N2 - Background: Findings from animal and epidemiological research support the potential neuroprotective benefits from healthy diets. However, to establish diet-neuroprotective causal relations, evidence from dietary intervention studies is needed. NU-AGE is the first multicenter intervention assessing whether a diet targeting health in aging can counteract the age-related physiological changes in different organs, including the brain. In this study, we specifically investigated the effects of NU-AGE’s dietary intervention on age-related cognitive decline.Materials and Methods: NU-AGE randomized trial (NCT01754012, clinicaltrials.gov) included 1279 relatively healthy older-adults, aged 65–79 years, from five European centers. Participants were randomly allocated into two groups: “control” (n = 638), following a habitual diet; and, “intervention” (n = 641), given individually tailored dietary advice (NU-AGE diet). Adherence to the NU-AGE diet was measured over follow-up, and categorized into tertiles (low, moderate, high). Cognitive function was ascertained at baseline and at 1-year follow-up with the Consortium to Establish a Registry for Alzheimer’s Disease (CERAD)-Neuropsychological Battery and five additional domain-specific single cognitive tests. The raw scores from the CERAD subtests [excluding the Mini-Mental State Examination (MMSE)] and the single tests were standardized into Z-scores. Global cognition (measured with MMSE and CERAD-total score), and five cognitive domains (perceptual speed, executive function, episodicmemory, verbal abilities, and constructional praxis) were created. Cognitive changes as a function of the intervention were analyzed with multivariable mixed-effects models.Results: After the 1-year follow-up, 571 (89.1%) controls and 573 (89.8%) fromthe intervention group participated in the post-intervention assessment. Both control and intervention groups showed improvements in global cognition and in all cognitive domains after 1 year, but differences in cognitive changes between the two groups were not statistically significant. However, participants with higher adherence to the NU-AGE diet showed statistically significant improvements in global cognition [b 0.20 (95%CI 0.004, 0.39), p-value = 0.046] and episodic memory [b 0.15 (95%CI 0.02, 0.28), p-value = 0.025] after 1 year, compared to those adults with lower adherence.Discussion: High adherence to the culturally adapted, individually tailored, NU-AGE diet could slow down age-related cognitive decline, helping to prevent cognitive impairment and dementia.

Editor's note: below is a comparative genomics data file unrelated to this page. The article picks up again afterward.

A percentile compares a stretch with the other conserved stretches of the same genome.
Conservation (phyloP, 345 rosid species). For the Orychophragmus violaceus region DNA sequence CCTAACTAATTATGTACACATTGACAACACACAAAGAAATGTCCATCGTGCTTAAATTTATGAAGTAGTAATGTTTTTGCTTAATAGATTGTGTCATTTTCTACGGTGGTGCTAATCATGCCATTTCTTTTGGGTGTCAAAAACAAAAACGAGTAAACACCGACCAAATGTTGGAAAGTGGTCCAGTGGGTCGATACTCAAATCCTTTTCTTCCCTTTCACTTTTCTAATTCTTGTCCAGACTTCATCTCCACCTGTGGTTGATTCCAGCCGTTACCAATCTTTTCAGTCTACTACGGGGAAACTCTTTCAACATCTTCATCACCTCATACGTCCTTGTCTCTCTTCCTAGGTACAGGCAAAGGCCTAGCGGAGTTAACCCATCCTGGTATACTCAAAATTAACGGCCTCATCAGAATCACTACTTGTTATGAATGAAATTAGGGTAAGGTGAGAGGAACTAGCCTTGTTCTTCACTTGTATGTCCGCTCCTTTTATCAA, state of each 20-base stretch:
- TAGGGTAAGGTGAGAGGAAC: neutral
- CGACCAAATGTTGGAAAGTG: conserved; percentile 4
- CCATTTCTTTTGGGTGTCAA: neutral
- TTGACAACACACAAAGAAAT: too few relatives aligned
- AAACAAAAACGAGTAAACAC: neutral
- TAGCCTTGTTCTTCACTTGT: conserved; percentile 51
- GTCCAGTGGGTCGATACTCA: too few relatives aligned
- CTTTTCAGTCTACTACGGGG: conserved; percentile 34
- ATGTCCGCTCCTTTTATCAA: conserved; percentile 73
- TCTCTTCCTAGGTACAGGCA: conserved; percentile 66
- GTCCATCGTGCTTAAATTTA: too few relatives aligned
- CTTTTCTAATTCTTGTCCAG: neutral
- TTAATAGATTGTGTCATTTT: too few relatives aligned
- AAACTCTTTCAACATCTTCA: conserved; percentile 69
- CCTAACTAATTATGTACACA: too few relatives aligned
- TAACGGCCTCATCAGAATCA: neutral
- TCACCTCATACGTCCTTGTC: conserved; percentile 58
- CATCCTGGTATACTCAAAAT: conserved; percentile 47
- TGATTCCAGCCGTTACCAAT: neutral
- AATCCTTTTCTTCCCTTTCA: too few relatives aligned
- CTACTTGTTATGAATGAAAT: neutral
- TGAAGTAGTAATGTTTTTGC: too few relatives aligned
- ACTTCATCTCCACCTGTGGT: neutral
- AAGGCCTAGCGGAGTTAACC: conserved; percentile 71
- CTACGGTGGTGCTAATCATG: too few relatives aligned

AB - Background: Findings from animal and epidemiological research support the potential neuroprotective benefits from healthy diets. However, to establish diet-neuroprotective causal relations, evidence from dietary intervention studies is needed. NU-AGE is the first multicenter intervention assessing whether a diet targeting health in aging can counteract the age-related physiological changes in different organs, including the brain. In this study, we specifically investigated the effects of NU-AGE’s dietary intervention on age-related cognitive decline.Materials and Methods: NU-AGE randomized trial (NCT01754012, clinicaltrials.gov) included 1279 relatively healthy older-adults, aged 65–79 years, from five European centers. Participants were randomly allocated into two groups: “control” (n = 638), following a habitual diet; and, “intervention” (n = 641), given individually tailored dietary advice (NU-AGE diet). Adherence to the NU-AGE diet was measured over follow-up, and categorized into tertiles (low, moderate, high). Cognitive function was ascertained at baseline and at 1-year follow-up with the Consortium to Establish a Registry for Alzheimer’s Disease (CERAD)-Neuropsychological Battery and five additional domain-specific single cognitive tests. The raw scores from the CERAD subtests [excluding the Mini-Mental State Examination (MMSE)] and the single tests were standardized into Z-scores. Global cognition (measured with MMSE and CERAD-total score), and five cognitive domains (perceptual speed, executive function, episodicmemory, verbal abilities, and constructional praxis) were created. Cognitive changes as a function of the intervention were analyzed with multivariable mixed-effects models.Results: After the 1-year follow-up, 571 (89.1%) controls and 573 (89.8%) fromthe intervention group participated in the post-intervention assessment. Both control and intervention groups showed improvements in global cognition and in all cognitive domains after 1 year, but differences in cognitive changes between the two groups were not statistically significant. However, participants with higher adherence to the NU-AGE diet showed statistically significant improvements in global cognition [b 0.20 (95%CI 0.004, 0.39), p-value = 0.046] and episodic memory [b 0.15 (95%CI 0.02, 0.28), p-value = 0.025] after 1 year, compared to those adults with lower adherence.Discussion: High adherence to the culturally adapted, individually tailored, NU-AGE diet could slow down age-related cognitive decline, helping to prevent cognitive impairment and dementia.

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DO - 10.3389/fphys.2018.00349

M3 - Article

VL - 9

JO - Frontiers in Physiology

JF - Frontiers in Physiology

SN - 1664-042X

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ER -